I wasn't wanting to get too far, too quick in sharing with you while you're in the season that you mentioned and perhaps have additional questions once you've seen some answers to your first questions, either from what's already been said or just additional questions you might care to bring up. But this may help as well, and I neglected to post it with my first post.
When you examine the context of each of the times that "Gehenna" comes up in the Scriptures, Jesus is chasing someone over a wrong paradigm, wrong teachings, wrong thinking, wrong beliefs about Him, etc. So, while Matthew 25, 1Corinthians 5, Tartarus in Peter's epistles, and the Lake of Fire seem to be about works, Gehenna is about the usage of your words to others, that James 3 says set on fire the course of nature with the fires of Gehenna.
It's sufficient to prove: the limited duration of each, that the abolishment of death in 1Corinthians 15 would include "the Second Death," and that all of the promises of both destruction AND restoration must be fulfilled so that God will ultimately be all in all, according to 1Corinthians 15:28: not all in a few, or all in an elect, or all in most, but all in all.
But I personally am having growing reservations as to whether there's any afterlife punishments at all, because "age" just means "age" and can be as short as 3 days as in the "forever" that Jonah was in the belly of the fish. "Ages of ages" isn't necessarily much longer than that in it's usage in the Septuignt because Isaiah 34 has two different "forever and ever" judgments that don't overlap, and that happened rather quickly, and that obviously ended ages ago. First the land is given over to fire "forever and ever" and then it's given over to all kinds of weird animals that I guess at the time would have made the land less desireable or perhaps in other ways severely problematic "forever and ever." Yet, it's very clear that both of those judgments ended ages ago.
But the judgments break down into:
Sheol/Hades which are simply the grave;
Gehenna is about false beliefs, false doctrines, wrong paradigms, etc., etc.
Tartarus, Matthew 25, 1Corinthians 5, and the Lake of Fire all seem like judgments related to our works.
And in the Old Testament the way that "afterlife punishments" would often seem to work themselves out would be in people's descendants and what would befall communities after people were gone. The principle of the sins being visited to the third and fourth generation seems to me to be the equivalent of "not forgiven in this age or in the age to come."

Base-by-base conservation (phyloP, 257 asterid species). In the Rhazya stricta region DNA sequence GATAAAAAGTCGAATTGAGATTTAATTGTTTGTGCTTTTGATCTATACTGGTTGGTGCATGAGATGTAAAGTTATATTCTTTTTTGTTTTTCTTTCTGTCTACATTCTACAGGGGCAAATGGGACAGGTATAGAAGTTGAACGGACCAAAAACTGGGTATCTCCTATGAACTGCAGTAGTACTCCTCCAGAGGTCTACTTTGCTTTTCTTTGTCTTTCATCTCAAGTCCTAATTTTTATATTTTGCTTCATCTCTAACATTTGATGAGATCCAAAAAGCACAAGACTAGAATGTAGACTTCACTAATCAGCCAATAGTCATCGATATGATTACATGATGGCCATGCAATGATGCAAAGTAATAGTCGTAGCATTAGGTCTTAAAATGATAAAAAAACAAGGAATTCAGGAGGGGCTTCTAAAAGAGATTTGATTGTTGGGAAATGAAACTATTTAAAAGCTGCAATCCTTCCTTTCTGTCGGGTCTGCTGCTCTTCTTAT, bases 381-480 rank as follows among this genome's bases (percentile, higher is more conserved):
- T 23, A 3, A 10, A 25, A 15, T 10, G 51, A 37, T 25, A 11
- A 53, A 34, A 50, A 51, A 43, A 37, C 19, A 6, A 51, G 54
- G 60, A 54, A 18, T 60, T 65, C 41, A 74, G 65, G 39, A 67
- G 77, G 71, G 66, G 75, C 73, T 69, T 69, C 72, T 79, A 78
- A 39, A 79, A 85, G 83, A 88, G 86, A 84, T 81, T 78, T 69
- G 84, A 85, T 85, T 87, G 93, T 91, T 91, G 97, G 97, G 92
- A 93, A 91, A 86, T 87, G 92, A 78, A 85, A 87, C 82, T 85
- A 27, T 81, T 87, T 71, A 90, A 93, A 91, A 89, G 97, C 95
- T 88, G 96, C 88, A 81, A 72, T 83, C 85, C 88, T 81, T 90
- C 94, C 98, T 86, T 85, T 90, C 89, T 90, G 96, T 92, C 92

That's just where I'm at, though many still believe in afterlife punishments culminating in all being restored to God through Jesus Christ.
Another passage that might occur to you is about not fearing those that can destroy the body only, but to fear him that can destroy both body and soul in Gehenna. The KJV and other translations that by their own admission follow in it's traditions will capitalize the "Him" to fear that can destroy both body and soul in Gehenna, but I believe that the "Him" should not be capitalized because again it's "tradition" on the passage. And Jesus, anticipating the misunderstanding about His Words in future generations, immediately contrasted what He was saying to the crowds about the Pharisees and their doctrines with the love and tenderness of the Father. He immediately said something different about our Father. So although our heavenly Father from the perspective of power, rights, and whatever else "could" destroy both body and soul in Gehenna, there's not much in the New Testament to say that He deliberately would even "temporarily." They were all warnings about what would be the natural outcome of a continued life of disobedience and unbelief, that they "would not enter into His rest" where this life would be concerned. And while they were in this life persisting in unbelief and disobedience, things were just going to go downhill fast!
Inheriting God's kingdom is about inheriting God's Way of dominion, and not an eschatological (i.e. "end-times") event. Romans 5 says that those that have received the abundance of grace and of the gift of righteousness are able to reign in this life through Jesus Christ. Some are inheriting the kingdom, through walking the spiritual way of Jesus Christ rather than through the flesh and blood distinctives of who they were born to or whatever, and some are in danger of not inheriting the Kingdom. If you don't inherit the Kingdom, then you're simply inherited as a part of the Kingdom. And if there are future ages to set additional layers of Creation free, from Hell or from other areas of darkness or areas that they're burning in anxiety, cares, etc., etc., then if you've not inherited then you either might not have much to do during that process or will simply find it much more difficult since this age prepares the way for the next one.